There are about 1.446 billion vehicles in the world today. In the US there are 287 million vehicles on the road with an average age of 12.1 years.

Cars registered in UK as at June 2021

The UK Department of Transport statistics list all electric and hybrid cars as Ultra Low Emission Vehicles (ULEVs). Some are all electric, plug-in hybrid and others petrol with the capacity to generate and store power so for a certain amount of drive time on electricity. There are some smaller technologies that qualify for ULEV classification. In total cars registered as ULEVs since 2010 number just over half a million at 528,455 accounting for just 2% of the cars on UK roads. Petrol dominates with 59% and diesel with 39%. Diesels are becoming much less popular with a declining market share in recent quarterly registration statistics.

Conclusion

I began this article expressing concern for the state of progress in dealing with the challenges of climate change and that has not changed despite some very positive developments in energy technology that still have considerable scope for growth. The biggest problem has been the slow pace of change. Government is almost always focussed on short time-scales which is why so many of the world’s governments are having to react to an energy crisis caused by a volatility in energy prices that was long predictable.

Governments are too focussed on short-term responses to the demands of the electorate with an ever open eye on the electoral cycle. They are seldom judged on their failure to undertake long-term planning strategies. President Biden came to offce with a commitment to progress on climate change but the rising cost of petrol in the US resulted in a call for an increase in global oil production to reduce the cost at US pumps. Already the mid-term elections are on the horizon provoking confusing messages on climate change.

In the UK an absence of proper regulation on a multitude of small energy retailers operating on flawed business models has made a difficult global situation much worse for UK energy consumers. The 2008 financial crisis resulted in changes to ensure banks had the financial structures and resources to withstand periods of volatility during periods of economic downturn.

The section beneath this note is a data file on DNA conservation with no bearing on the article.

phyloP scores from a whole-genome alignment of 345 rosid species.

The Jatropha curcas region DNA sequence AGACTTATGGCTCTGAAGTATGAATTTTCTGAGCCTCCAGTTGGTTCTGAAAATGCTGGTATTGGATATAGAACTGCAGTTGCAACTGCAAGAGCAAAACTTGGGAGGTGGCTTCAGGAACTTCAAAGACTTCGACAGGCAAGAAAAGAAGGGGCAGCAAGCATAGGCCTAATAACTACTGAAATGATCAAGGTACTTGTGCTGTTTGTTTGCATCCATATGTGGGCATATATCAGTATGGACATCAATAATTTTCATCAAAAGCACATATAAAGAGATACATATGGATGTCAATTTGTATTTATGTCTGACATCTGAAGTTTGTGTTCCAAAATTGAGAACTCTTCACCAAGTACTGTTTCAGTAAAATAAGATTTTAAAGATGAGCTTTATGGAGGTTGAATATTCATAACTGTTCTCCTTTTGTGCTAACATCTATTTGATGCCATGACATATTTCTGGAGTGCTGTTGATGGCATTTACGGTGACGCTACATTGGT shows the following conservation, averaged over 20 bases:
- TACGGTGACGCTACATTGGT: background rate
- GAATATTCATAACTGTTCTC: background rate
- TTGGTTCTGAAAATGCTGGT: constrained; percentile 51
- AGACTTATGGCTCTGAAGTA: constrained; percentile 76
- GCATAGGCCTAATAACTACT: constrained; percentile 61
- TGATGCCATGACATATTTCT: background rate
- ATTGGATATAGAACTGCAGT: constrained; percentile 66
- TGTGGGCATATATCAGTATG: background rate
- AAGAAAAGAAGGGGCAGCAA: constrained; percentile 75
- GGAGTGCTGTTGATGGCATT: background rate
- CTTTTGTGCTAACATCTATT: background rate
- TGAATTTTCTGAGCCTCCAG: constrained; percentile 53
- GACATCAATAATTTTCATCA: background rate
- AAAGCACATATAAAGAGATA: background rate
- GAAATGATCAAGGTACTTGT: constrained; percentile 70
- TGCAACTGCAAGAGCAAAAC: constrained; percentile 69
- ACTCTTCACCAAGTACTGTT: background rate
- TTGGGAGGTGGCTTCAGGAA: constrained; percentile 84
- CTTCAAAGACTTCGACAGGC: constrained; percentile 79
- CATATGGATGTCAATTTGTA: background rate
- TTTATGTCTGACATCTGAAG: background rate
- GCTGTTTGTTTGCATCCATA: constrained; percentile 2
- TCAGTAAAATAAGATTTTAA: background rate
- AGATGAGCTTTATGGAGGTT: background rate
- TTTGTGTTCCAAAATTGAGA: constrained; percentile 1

The winter of COP26 is unquestionably pointing to increased fossil fuel consumption. That might just be for months we would hope but does mean global determination and action to work much faster on phasing out fossil fuel consumption must get underway in 2022 – otherwise we will go on feeding the demon climate change demands we must defeat.

There are positives as this article acknowledges so to pick out just a few we commend Siemens Energy for their Haru Oni project in Chile, SSE for the UK’s largest onshore wind farm in the Shetlands that will be fully operational by 2024 with a high power grid connection, truck competitors Daimler and Volvo for working together on the challenges of hydrogen from linked researched centres in Germany and Canada, The Scottish Government for their hydrogen strategy published in December 2020 and the energy companies working on increasing pumped hydro capacity.

A note of thanks to The BP Statistical Review of World Energy who provided me with the unpublished tables that enabled me to produce the two diagrams in the first part this article. How I have interpreted the data in editorial analysis and commentary is entirely my responsibility.